The Right Moves
You might not expect today’s teenagers to be attracted to the refined and thoughtful game of chess in the age of social media and fast-paced handheld gaming. But in Brownsville, it’s not uncommon to see tables covered with plastic checkered gaming mats, and students staring silently and patiently contemplating their next move. The South Texas border town has a long and storied history as a chess powerhouse. It all began in the early 1990s when elementary school teacher J. J. Guajardo tackled classroom behavioral issues by showing his students how to play the classic two-player strategy board game. In 1993, Guajardo’s team won its first state chess championship, a feat the team repeated every year through 1999. Since Guajardo’s chess dynasty, national trophies have continued to find a home in Brownsville. The chess players in Brownsville are so good that the school district’s program was featured in a 2010 episode of Real Sports with Bryant Gumbel. The Valley chess magic even caught Hollywood’s attention. In 2015, the film Endgame, about a Brownsville student who helps his school’s chess team reach the Texas state finals, was released.
BISD’s lead resource teacher for advanced academics, Corina Caballero, is also the district’s chess coordinator. She says today’s regional and state tournaments host between 900 and 1,200 kids. Compare that to Brownsville ISD’s 10 yearly local tournaments, each hosting between 700 and 900 students at the local level alone. Although Caballero doesn’t play much chess anymore, she has been a chess sponsor and whole-heartedly believes in the power of the pawn. “I feel that competition is good for kids. If they don’t have a good game, that means they have to work harder until next time. That’s just part of life.” Caballero also believes chess teaches life skills like critical thinking and problem solving.
Fernando Montanaro sees the consequences of every move on the chess board and already understands the importance of his moves in life. The high school freshman is enrolled in the Science Technology, Architecture, and Medical Professions (STAMP) College Preparatory Program at Hanna High School, and plans on becoming a pharmacist. He says he’s primarily focused on academics, but he quickly adds that he’s focused on chess, too. He’s been playing since the first grade and is now ranked in the top 10 percent nationwide in the US Chess Federation’s junior classification. He’s competed in seven national tournaments. ATPE News sat down with Fernando to talk about the appeal of the classic board game.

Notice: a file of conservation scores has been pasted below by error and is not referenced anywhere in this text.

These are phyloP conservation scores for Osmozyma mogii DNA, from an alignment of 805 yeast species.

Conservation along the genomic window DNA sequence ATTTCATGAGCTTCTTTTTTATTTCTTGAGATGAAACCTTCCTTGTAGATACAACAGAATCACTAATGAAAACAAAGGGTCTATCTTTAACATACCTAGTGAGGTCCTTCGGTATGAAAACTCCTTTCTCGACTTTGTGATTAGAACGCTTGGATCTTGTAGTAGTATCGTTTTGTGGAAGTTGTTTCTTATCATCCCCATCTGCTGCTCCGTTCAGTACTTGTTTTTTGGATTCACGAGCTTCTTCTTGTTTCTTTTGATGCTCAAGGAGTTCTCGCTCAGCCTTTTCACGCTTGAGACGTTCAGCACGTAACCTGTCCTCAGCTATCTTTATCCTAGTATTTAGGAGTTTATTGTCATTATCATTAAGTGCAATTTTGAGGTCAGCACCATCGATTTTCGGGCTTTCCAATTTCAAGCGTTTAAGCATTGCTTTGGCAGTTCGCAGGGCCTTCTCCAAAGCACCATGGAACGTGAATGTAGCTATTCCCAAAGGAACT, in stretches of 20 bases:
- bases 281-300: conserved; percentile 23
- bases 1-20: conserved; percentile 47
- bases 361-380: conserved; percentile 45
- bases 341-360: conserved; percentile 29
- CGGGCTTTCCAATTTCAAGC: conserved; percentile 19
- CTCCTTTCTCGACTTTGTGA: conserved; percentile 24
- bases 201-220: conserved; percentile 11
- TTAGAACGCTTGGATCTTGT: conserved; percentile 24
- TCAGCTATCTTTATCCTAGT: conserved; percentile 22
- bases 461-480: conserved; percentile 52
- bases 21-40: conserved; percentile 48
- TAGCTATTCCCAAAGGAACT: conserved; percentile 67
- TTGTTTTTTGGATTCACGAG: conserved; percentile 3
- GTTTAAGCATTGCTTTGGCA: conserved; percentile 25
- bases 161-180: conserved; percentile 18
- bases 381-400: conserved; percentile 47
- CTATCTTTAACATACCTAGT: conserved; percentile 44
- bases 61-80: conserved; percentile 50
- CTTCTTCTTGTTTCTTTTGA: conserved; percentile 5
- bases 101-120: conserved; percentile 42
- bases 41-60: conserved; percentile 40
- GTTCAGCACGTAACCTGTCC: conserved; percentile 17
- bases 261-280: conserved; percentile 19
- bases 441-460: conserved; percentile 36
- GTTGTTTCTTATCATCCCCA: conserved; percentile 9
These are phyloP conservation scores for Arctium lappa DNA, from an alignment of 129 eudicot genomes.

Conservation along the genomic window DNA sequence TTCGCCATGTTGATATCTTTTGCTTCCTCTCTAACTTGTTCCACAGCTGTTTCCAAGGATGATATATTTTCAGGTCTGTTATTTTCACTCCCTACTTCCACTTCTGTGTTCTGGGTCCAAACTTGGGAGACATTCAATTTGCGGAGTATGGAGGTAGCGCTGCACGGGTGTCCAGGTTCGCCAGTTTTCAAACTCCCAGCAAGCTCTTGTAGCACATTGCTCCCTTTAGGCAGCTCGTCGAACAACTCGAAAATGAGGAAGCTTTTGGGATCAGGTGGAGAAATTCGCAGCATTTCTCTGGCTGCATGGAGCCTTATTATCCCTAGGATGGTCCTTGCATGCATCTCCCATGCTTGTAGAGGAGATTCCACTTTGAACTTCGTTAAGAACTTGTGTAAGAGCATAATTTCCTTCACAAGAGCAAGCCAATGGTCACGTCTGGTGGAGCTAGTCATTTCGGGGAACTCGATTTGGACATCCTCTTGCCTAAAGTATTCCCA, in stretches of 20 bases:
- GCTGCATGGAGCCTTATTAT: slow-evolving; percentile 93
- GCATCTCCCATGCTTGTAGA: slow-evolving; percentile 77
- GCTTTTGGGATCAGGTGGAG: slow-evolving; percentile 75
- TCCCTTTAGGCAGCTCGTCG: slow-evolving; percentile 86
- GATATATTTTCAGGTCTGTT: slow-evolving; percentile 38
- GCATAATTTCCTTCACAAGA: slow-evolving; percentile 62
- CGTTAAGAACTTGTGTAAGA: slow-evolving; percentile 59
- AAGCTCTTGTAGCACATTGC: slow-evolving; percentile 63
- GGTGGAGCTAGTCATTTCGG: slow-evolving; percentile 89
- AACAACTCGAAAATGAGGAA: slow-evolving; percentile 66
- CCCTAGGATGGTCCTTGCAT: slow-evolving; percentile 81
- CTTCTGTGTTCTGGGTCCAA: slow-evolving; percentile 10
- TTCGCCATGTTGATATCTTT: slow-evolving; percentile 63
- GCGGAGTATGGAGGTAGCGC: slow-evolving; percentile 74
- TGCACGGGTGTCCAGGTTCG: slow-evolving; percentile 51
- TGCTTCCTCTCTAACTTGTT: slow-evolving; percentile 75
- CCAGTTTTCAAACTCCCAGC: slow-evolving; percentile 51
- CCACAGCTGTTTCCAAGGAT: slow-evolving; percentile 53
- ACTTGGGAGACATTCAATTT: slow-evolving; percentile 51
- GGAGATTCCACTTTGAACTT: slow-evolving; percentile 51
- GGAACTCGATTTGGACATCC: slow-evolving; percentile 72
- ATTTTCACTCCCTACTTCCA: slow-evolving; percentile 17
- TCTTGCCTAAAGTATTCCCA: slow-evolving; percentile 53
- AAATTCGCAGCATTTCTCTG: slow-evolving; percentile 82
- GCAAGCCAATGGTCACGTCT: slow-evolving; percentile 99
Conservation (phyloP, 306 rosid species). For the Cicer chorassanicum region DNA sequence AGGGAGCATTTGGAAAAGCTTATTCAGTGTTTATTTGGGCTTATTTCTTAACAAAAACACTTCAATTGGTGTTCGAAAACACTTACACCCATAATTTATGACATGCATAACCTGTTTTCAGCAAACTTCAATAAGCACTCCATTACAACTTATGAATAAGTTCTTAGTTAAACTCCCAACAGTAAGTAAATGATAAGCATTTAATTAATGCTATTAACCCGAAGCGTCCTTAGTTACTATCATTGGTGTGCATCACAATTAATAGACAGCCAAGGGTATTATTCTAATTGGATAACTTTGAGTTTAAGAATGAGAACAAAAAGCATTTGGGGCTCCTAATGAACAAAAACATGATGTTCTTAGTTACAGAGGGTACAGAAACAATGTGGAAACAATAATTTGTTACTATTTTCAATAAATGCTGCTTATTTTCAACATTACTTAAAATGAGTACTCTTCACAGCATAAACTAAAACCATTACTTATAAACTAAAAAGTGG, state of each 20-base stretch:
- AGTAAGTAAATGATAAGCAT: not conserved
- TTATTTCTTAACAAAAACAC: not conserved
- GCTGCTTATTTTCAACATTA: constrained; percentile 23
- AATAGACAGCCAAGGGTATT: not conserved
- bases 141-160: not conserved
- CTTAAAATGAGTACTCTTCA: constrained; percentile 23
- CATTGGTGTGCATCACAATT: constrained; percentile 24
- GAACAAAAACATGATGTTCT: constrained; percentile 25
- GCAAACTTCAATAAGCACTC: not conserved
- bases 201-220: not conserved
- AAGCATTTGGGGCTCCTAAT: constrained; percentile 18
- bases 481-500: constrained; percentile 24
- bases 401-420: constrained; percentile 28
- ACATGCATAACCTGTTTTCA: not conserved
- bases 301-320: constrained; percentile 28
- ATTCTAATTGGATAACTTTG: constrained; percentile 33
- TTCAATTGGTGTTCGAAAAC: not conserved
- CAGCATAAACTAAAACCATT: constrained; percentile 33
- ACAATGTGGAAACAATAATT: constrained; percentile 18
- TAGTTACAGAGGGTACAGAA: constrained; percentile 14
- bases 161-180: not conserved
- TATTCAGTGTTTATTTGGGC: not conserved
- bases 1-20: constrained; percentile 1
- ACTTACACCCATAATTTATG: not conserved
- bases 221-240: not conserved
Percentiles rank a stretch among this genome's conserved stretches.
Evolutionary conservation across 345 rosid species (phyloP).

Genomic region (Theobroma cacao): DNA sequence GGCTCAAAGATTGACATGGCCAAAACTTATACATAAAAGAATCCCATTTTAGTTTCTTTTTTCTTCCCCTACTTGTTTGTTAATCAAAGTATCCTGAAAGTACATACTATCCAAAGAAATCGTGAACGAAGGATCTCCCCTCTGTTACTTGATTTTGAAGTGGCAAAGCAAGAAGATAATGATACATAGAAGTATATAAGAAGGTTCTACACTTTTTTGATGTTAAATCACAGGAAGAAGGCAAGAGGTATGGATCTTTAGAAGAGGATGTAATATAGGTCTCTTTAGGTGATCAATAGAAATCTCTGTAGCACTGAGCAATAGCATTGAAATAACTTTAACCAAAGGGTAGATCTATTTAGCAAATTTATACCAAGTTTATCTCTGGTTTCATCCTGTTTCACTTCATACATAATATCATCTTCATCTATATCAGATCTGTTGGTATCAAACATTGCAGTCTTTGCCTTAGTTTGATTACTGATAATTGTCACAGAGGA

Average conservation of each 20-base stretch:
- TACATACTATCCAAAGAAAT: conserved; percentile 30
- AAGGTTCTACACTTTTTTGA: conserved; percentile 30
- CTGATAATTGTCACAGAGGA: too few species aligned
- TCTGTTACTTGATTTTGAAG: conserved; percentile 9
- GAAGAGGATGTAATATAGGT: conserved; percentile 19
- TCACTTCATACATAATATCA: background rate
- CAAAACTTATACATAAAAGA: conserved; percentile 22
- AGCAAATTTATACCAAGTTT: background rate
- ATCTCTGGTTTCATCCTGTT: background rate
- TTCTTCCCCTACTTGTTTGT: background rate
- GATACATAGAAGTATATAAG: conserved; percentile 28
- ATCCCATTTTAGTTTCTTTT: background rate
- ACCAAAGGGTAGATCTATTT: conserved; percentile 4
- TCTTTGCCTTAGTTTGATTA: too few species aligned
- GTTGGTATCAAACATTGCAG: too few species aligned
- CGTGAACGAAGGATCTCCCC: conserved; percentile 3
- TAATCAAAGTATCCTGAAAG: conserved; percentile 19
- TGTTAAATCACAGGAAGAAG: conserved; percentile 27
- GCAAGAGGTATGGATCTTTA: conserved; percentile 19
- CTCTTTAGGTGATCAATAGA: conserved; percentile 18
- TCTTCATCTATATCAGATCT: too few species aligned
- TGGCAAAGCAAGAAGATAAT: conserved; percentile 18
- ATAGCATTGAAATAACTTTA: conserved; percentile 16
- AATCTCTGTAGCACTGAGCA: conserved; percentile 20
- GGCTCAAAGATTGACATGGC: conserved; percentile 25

Why should school districts promote the game of chess?
It’s a good idea to start a chess team because chess improves focus and concentration and helps students set goals. And, overall, it helps students think more critically. It helped me focus a lot more because, with chess, you have to concentrate. A game can last as long as six hours. Plus, sometimes you focus on one move for as long as 20 minutes. Chess is also a lot like life because you have to plan, set your goals, and work toward them. Sometimes you make mistakes. You just have to try harder and not give up—just like life.
How has playing chess benefited you personally?
Most of my life, I’ve been very quiet, reserved, and shy. But chess has helped me grow my confidence because it’s a one-on-one game. You’re not really the center of attention. You are focused on your own game and you have time to think. At the same time, you get to enjoy being around people you grow to know. It’s really helped my confidence. And it’s taught me to never give up. Even if you’re getting destroyed in the game, one move can change things from a loss to a win. And with chess, I don’t think you really lose, you just learn from it. You just gain information that you can use later so you won’t make the same mistakes.
Is an individual or team trophy more important?
I think individual trophies are important because they help your self-esteem to know that you practiced enough to win. But a team trophy is also important because you win with your teammates. Especially during regionals, to qualify for nationals, it has to be a team effort.
Is anyone else in your family involved in chess?
My mom was a second-grade teacher and became the sponsor of the chess team. I guess she wanted to look out for me. She was at all of the tournaments I went to and was really involved. She’s my biggest fan. My dad knows how to play but never played competitively. When I first started playing, he’d play chess with me. He used to beat me, but now I can easily beat him. My chess coach was Victor Flores, and he married my sister after meeting at nationals. I always tell her that if I hadn’t gone into chess, she wouldn’t have met Victor. I may not play competitively for the rest of my life, but I’ll definitely play as a hobby. I have two nieces and a nephew, and I plan on teaching chess to them.